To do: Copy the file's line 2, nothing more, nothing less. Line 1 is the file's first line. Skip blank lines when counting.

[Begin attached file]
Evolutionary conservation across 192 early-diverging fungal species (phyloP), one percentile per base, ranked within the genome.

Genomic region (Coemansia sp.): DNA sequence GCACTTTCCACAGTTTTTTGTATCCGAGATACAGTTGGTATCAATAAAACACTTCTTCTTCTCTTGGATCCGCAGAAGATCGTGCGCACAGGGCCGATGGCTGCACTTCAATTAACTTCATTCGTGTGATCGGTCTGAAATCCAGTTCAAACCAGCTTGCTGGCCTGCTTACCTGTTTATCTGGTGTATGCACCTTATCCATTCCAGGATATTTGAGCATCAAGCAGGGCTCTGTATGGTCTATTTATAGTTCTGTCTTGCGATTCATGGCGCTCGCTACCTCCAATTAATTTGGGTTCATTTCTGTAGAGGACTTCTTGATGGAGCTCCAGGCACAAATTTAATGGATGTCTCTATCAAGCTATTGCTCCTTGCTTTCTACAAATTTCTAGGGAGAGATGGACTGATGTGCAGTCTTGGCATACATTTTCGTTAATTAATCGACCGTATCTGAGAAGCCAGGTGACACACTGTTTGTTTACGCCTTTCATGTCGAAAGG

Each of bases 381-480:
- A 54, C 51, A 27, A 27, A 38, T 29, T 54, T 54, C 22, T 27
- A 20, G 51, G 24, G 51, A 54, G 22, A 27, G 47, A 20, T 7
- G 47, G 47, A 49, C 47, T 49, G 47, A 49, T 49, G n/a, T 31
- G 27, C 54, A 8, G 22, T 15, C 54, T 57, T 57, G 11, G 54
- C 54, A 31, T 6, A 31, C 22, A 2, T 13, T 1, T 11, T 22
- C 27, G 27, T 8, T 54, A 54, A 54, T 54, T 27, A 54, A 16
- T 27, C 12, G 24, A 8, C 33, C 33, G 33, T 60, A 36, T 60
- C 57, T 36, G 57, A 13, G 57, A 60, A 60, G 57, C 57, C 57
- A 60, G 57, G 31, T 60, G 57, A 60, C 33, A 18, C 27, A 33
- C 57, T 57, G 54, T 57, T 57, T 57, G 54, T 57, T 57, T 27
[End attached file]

Genomic region (Coemansia sp.): DNA sequence GCACTTTCCACAGTTTTTTGTATCCGAGATACAGTTGGTATCAATAAAACACTTCTTCTTCTCTTGGATCCGCAGAAGATCGTGCGCACAGGGCCGATGGCTGCACTTCAATTAACTTCATTCGTGTGATCGGTCTGAAATCCAGTTCAAACCAGCTTGCTGGCCTGCTTACCTGTTTATCTGGTGTATGCACCTTATCCATTCCAGGATATTTGAGCATCAAGCAGGGCTCTGTATGGTCTATTTATAGTTCTGTCTTGCGATTCATGGCGCTCGCTACCTCCAATTAATTTGGGTTCATTTCTGTAGAGGACTTCTTGATGGAGCTCCAGGCACAAATTTAATGGATGTCTCTATCAAGCTATTGCTCCTTGCTTTCTACAAATTTCTAGGGAGAGATGGACTGATGTGCAGTCTTGGCATACATTTTCGTTAATTAATCGACCGTATCTGAGAAGCCAGGTGACACACTGTTTGTTTACGCCTTTCATGTCGAAAGG